‘It’s not too late’: Singapore Chinese Health Study lead investigator reveals protective impacts of diet on cognition
Data from the large-scale Singapore Chinese Health Study has shown that all consumers could reduce their risk of later cognitive impairment by switching to a healthier diet at any age, as revealed by the study’s principal investigator at the recent Growth Asia Summit 2023.
Led by National University of Singapore’s Professor Koh Woon Puay, the study involved more than 60,000 middle-aged and elderly Chinese Singaporeans, with data collected over 20 years.
Findings showed that individuals who adhered to the Dietary Approaches to Stop Hypertension (DASH) diet – which consists of fruits, vegetables, grains, and lower red meats and sodium – had a lower risk of developing cognitive impairments.
Encapsulated curcumin improves cognitive, locomotive function in mild dementia patients – six months RCT
The supplementation of curcumin encapsulated within fenugreek mucilage has shown to improve cognitive and locomotive function of patients suffering from mild dementia, according to a six-month-long RCT conducted in India.
The study involved 48 participants between 55 and 75 years old and are experiencing moderate dementia. They were randomised into three groups, taking either encapsulated curcumin, unformulated standard curcumin complex, and the placebo.
Findings showed significant improvements in the Mini-Mental State Examination (MMSE) and Geriatric Locomotive Function Scale (GLFS) scores of participants who took the encapsulated curcumin, which were not reported in the other two groups.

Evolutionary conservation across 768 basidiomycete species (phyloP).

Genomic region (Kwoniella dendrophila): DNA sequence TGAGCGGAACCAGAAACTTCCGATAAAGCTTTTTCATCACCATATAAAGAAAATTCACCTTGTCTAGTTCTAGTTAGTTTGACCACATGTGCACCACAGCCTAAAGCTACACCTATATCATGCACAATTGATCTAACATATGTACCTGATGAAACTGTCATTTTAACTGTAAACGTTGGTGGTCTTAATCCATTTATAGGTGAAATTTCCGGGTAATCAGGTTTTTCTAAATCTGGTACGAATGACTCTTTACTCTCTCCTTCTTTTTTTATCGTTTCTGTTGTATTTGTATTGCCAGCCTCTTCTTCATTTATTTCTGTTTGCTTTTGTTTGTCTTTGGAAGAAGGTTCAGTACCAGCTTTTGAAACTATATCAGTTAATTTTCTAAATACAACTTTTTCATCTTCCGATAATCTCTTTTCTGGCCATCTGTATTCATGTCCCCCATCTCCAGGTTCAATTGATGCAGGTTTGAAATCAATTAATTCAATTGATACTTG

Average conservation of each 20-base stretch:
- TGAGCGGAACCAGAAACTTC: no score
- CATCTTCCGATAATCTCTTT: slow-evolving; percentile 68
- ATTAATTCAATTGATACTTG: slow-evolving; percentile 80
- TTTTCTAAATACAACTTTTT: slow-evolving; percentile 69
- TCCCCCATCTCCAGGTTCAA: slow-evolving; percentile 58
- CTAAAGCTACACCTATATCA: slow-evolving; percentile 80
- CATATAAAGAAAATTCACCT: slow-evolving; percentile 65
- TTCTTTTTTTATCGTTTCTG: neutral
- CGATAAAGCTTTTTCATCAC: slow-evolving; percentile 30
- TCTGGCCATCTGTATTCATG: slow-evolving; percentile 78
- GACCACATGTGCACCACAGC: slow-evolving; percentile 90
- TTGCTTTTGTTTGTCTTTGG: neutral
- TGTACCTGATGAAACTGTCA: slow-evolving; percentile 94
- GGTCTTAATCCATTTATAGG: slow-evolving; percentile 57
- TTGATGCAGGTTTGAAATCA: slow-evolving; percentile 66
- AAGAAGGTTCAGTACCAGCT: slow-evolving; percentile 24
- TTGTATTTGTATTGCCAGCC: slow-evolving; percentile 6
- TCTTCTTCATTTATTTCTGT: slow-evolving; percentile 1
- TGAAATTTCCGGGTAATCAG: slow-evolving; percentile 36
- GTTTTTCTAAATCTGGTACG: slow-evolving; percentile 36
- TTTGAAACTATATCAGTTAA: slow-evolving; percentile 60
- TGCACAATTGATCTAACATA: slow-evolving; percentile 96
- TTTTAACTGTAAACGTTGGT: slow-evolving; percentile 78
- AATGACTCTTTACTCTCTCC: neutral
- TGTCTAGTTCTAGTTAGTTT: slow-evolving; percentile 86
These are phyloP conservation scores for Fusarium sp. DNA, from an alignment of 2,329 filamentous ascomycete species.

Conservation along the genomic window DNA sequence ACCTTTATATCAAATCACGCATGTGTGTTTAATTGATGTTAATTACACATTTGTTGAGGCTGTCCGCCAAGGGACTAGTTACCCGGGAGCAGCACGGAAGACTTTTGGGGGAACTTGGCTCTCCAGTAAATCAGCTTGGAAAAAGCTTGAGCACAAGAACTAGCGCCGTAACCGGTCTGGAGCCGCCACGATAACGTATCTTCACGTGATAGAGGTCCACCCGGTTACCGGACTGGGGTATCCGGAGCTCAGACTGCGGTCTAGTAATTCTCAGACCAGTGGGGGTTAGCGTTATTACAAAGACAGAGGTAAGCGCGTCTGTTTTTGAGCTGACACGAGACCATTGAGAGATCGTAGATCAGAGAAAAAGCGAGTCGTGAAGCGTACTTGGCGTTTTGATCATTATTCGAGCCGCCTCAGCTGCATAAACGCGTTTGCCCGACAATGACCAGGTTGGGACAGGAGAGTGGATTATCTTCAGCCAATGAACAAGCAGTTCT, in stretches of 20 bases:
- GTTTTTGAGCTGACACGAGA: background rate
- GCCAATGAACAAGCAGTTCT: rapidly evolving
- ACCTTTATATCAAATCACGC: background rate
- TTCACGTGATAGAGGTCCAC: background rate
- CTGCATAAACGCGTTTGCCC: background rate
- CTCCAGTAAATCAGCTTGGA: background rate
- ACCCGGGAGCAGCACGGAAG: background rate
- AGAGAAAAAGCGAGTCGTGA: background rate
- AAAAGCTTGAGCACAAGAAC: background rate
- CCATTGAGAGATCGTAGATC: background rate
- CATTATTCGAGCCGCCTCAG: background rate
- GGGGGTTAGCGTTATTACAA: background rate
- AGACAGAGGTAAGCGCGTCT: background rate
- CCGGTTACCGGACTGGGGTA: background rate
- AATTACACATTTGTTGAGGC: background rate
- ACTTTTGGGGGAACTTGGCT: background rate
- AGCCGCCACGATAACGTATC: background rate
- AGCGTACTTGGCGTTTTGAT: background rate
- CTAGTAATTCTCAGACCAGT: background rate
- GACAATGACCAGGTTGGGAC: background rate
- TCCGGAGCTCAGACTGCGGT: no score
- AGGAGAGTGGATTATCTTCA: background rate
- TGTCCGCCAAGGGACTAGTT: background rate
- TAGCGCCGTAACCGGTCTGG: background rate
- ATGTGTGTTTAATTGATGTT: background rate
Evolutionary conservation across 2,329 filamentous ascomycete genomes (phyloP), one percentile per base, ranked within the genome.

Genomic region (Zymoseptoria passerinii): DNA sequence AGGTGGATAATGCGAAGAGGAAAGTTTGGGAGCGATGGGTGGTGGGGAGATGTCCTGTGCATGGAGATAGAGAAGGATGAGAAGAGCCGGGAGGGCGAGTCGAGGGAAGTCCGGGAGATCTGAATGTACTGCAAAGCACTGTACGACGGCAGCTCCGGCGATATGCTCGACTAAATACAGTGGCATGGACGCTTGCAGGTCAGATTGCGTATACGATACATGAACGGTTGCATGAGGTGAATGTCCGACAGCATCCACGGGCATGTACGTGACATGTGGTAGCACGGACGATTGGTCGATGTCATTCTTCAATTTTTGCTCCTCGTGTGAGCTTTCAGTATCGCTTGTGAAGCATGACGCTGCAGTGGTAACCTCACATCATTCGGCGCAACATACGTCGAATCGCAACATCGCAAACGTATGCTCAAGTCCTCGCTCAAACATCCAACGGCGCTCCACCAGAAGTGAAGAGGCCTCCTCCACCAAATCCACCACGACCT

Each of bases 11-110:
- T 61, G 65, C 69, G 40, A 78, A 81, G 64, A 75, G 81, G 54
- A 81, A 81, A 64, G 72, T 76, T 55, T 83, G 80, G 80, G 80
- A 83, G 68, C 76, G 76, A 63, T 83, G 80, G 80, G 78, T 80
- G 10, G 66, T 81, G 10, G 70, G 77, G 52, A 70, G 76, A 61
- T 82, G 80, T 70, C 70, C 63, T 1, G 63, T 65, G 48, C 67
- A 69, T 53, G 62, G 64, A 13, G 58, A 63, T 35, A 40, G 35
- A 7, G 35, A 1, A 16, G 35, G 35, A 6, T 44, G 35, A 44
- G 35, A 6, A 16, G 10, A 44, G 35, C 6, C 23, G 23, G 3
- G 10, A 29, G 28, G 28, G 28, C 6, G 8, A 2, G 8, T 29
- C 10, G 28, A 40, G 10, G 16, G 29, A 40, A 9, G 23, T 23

Vitamin D status could predict COVID-19 mortality rate and the severity of symptoms in the acute infection stage, suggests a new observational study in China.
Researchers could also make more accurate predictions of the mortality rate by looking at the serum levels of interleukin-5 (IL-5) and eosinophil (Eos).
This is based on an observational study on nearly 400 patients hospitalised for COVID-19 between December last year and February this year.
Antioxidant action: Vitamins role in skin immunity underlined, but more research needed on gut-skin axis
A new review has underlined the importance of antioxidants for skin immunity, but has called on more studies to assess their role in the gut-skin axis.
For vitamin, vitamin A could help improve skin immunity through three major pathways, namely through the increased expression of Toll-like receptors-2 and 3, the regulation of mast cells, and the expression of anti-microbial proteins.
However, there is a dearth of evidence on the role of vitamins in modulating the gut–skin axis. Hence, the researchers have called for a deeper look into vitamin’s impact on the gut–skin axis.
Combination of calcium supplementation and low-dose aspirin could prevent preeclampsia in high-risk women
Low-dose aspirin taken with calcium was more effective in preventing the onset of preeclampsia and reducing the risk of pregnancy complications, compared to aspirin alone, according to a meta-analysis.
Seven randomised controlled trials (RCTs), involving a total of 1,136 pregnant women, were included in the meta-analysis.
It was found that the combination of low-dose aspirin and calcium supplementation also decreases the risk of adverse maternal and foetal outcomes.